Teeth in the front of the mouth called incisors and canines usually have one root, and one nerve canal within the root. Teeth on the side of the mouth called premolars usually have one or two roots and one or two root canals. The upper back teeth (molars) usually have three roots, and three or four root canals. Lower back teeth (molars) usually have two roots and three or four root canals. Generally speaking, the more nerve canals the tooth has, the more complicated the root canal is to complete.
Can any dentist do a root canal?
All dentists are trained to do root canals in dental school; however, skill levels and experience vary widely from dentist to dentist. An experienced general dentist can do almost all root canal therapy successfully, but some general dentists prefer to have a root canal specialist (an endodontist) perform root canal on their patients.
How successful are root canals?
Root canals are successful about 90% of the time when they are done properly. Teeth that have had root canal can become brittle and are susceptible to fracture. In most cases, it is advisable to have a crown (cap) placed over a tooth that has had root canal to rebuild and protect it.
Why do some root canals fail, and how will I know?
A tooth that has root canal can fail if some of the pulp is left inside the roots (a canal is missed), the gutta-percha does not completely seal off the tooth from bacteria, the tooth is damaged during the procedure (perforation), or the tooth fractures between the roots. In most cases, a tooth with a failing root canal will cause pain, usually when biting down.
What can I do if the root canal fails?
In some cases, the root canal can be re-treated. The old gutta-percha filling is removed, the tooth is reshaped and cleaned, and then re-filled. If this is not possible, a procedure called an apicoectomy can be preformed. In an apicoectomy, the tip of the root is surgically removed, and a filling is placed over the cut root tip. If these measures fail, the tooth may have to be extracted.
Article: How Root Canals Work DR. JERRY GORDON
Eliminate jaw pain, headaches and damage to your teeth from grinding and clenching
Headaches, jaw pain and damage to your teeth can all be caused by grinding your teeth and clenching your jaw while you sleep. Dentists term this condition bruxism, and it is much more common than you’d think.
Most patients who brux are completely unaware that they are doing it. Often, it is the spouse of the bruxer who becomes aware of it first, as he or she is disturbed by the grinding or chomping of teeth in the night.
In addition to causing pain and discomfort, bruxism will grind down your teeth or dental work, causing damage well beyond normal wear and tear.
A nightguard or “occlusal guard” is shaped by Dr. Artemenko so that it fits most comfortably. It is placed on one jaw – generally the top – and it acts a protective layer between the two sets of teeth.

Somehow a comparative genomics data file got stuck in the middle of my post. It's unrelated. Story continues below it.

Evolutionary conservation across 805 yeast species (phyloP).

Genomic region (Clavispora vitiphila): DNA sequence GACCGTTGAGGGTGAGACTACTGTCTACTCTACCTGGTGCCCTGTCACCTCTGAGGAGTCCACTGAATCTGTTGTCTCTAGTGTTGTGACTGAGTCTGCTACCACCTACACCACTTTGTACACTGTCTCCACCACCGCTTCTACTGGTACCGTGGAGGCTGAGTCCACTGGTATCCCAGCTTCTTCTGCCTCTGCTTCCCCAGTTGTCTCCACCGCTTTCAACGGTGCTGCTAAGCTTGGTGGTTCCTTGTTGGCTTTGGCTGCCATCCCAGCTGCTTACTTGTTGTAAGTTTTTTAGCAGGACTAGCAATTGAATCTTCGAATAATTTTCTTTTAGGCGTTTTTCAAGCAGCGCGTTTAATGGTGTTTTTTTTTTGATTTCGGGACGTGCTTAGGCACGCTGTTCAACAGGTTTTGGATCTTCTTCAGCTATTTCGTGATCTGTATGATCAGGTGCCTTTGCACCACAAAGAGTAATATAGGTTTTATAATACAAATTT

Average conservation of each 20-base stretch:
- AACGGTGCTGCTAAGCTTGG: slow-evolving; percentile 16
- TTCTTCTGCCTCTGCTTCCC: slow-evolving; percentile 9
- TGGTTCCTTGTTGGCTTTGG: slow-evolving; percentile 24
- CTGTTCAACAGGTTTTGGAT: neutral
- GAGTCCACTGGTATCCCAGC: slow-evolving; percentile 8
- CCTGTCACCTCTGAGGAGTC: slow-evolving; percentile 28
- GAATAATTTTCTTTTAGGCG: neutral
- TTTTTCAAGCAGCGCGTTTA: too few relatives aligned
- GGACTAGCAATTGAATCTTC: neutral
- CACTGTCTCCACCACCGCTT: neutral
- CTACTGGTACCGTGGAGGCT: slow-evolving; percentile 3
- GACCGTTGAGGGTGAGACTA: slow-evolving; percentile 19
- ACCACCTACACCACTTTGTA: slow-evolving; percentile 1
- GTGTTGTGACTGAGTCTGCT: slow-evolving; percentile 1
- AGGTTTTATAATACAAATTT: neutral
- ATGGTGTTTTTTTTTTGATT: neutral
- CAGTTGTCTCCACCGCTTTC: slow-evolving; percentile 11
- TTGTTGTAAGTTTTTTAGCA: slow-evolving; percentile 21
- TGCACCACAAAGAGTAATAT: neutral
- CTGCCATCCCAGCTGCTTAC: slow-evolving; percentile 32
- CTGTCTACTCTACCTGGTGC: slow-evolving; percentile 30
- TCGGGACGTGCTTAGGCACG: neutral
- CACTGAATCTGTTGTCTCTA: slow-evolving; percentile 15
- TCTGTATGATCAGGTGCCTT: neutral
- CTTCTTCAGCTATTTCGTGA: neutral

Nightguards look similar to mouthguards, but are much less bulky and act only as protection for grinding.
It is a good idea to use a nightguard to avoid major, permanent damage to one’s teeth that is often associated with bruxism.
Beyond the head or jaw pain often caused by bruxism, damage may be caused to the teeth by the constant grinding: cracks, fissures, chipping, weakening and removal of protective tooth enamel that can lead to increased sensitivity to cold and heat.
1. Tell the dentist about your fears. This information will help the dentist determine how to best manage and address those fears. By letting the dentist know exactly why the experience is difficult for you, you will feel more control in the examination chair.
2. Remember that dental procedures have greatly improved in the past few years. Modern dentistry offers new methods and treatment options to make you feel comfortable.
3. Your dentist can explain the entire procedure to you beforehand, as well as walk you through step-by-step while the procedure is being performed. You always have the right to fully understand the work being done on your teeth.
4. Consider additional medication to relax. Many dentists recommend nitrous oxide, sedation or anti-anxiety medicine for extremely nervous patients. Find a dentist who offers these options to help you get through the visit.
5. Find a dentist you are comfortable with and establish a trusting relationship. There are many personalities in the dental profession. Find a dentist who makes you feel at ease and is willing to work with you on your fears.
6. Breathe deeply and try to relax. Some dentists recommend practicing relaxation techniques before and during the appointment. Other dentists find that listening to music, or scheduling an appointment first thing in the morning, before the stresses of the day add up, also help patients to relax.
7. Talk to the dentist about stopping if you’re uncomfortable. Many of the dentists surveyed said they establish a signal to “stop” with their patients. This puts you in control of the procedure and alerts the dentist if you’re uncomfortable or need to take a break during the appointment.